Centre operators rarely tell you about biting flies, mosquitoes, sandstorms, strong winds and rain as they simply don't sell their holidays. Whether such nasties are acceptable to you or not, to be forewarned and forearmed is advisable. Use the period before your holiday to check out what you might need to make life comfortable be it, sun-block lotion, and sunglasses or a raincoat and waterproofs. Be ready also to "vent off." Quite simply, there is an art of always being the right temperature and this can vary considerably even during the course of the day's ride. Clothes which breathe and can be opened or zipped up again will allow you to control you body temperature while you ride.
Hats, gloves and accessories.
Riding hats may be compulsory at some centres and never used in others, but do check. Stick with what you are happy with but remember that if your riding hat that suits a cold climate, you may be very hot and uncomfortable in a hot one. Consider buying the type of safety hat worn by those who know what is comfortable but check out that it provides the level of safety that you require. As for gloves, it depends whether you need a warm pair or a strong pair for working roping etc and a spare pair never goes wrong. What else you need to take depends on who you are, but something to munch on a trail ride makes sense and a neat little non leaking, unbreakable flask for refreshment is also wise. If you don't have a saddlebag it can be kept in a bum-bag on your belt or in a deep pocket.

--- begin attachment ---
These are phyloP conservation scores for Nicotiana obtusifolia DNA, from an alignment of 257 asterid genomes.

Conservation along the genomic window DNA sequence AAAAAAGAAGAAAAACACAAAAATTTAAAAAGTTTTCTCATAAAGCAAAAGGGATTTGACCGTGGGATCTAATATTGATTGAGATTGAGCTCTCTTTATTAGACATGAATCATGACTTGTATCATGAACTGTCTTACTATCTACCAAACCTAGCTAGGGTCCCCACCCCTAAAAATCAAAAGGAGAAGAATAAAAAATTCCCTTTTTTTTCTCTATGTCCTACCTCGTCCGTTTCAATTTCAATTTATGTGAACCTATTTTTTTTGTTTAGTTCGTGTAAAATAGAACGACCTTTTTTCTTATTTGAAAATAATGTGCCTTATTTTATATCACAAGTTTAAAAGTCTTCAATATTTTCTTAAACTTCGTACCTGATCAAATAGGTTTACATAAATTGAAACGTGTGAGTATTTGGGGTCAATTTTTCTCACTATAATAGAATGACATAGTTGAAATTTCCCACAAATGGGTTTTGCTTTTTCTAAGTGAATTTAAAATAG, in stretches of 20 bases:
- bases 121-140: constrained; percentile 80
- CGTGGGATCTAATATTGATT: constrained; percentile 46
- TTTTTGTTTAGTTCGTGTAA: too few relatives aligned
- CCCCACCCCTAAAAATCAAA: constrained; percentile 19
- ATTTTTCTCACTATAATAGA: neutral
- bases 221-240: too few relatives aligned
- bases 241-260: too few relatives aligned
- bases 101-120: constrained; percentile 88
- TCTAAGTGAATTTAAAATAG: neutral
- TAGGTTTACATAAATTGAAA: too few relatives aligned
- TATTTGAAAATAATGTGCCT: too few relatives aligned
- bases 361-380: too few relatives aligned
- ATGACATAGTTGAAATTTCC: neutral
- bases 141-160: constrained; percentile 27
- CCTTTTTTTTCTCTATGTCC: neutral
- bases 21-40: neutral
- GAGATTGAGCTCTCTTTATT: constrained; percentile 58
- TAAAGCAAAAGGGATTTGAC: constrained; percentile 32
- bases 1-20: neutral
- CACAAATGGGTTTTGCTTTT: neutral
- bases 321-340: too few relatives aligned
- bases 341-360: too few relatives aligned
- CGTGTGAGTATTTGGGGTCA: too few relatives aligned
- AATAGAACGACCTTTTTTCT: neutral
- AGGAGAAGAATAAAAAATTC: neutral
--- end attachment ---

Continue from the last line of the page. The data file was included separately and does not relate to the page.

Finally, "The Adventure".
I have to admit that some of my regulars come home full of excitement, telling me tales of their escapades of gallops and jumping we would never have allowed them to do with us, but then who is to say who is right? The fact is that we take other peoples riders at face value when they come to us on holidays. It does pay to be a little careful at first when everything is strange to you, at least until you know your horse, your fellow riders and the way the centre conducts their rides. Boring, pleasant, exciting or terrifying? The basis of any adventure training is that there are roughly four levels of experience. Stage one is so boring that you never want to do it again. Stage four is so terrifying that you also never want to do it again. With stage two being mildly exciting and stage three being positively pant-wetting but when you have done it you get an unbelievable "Buzz" and want to do it again. Now the problem is that what is a stage one experience for one person, is a stage two for another. And what is stage three for some is stage four for another. Of course a good centre will help you have fun yet stay safe, keeping the good bits and the excitement to the end of your week. All you have to do is make sure they know how you feel as you go along.
I hope this little bit of advice will help you choose a holiday to be long remembered as the best (so far!) Got a tale to tell? (Good or bad) then e-mail email@example.com we would like to hear it.
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Updated: October 2005.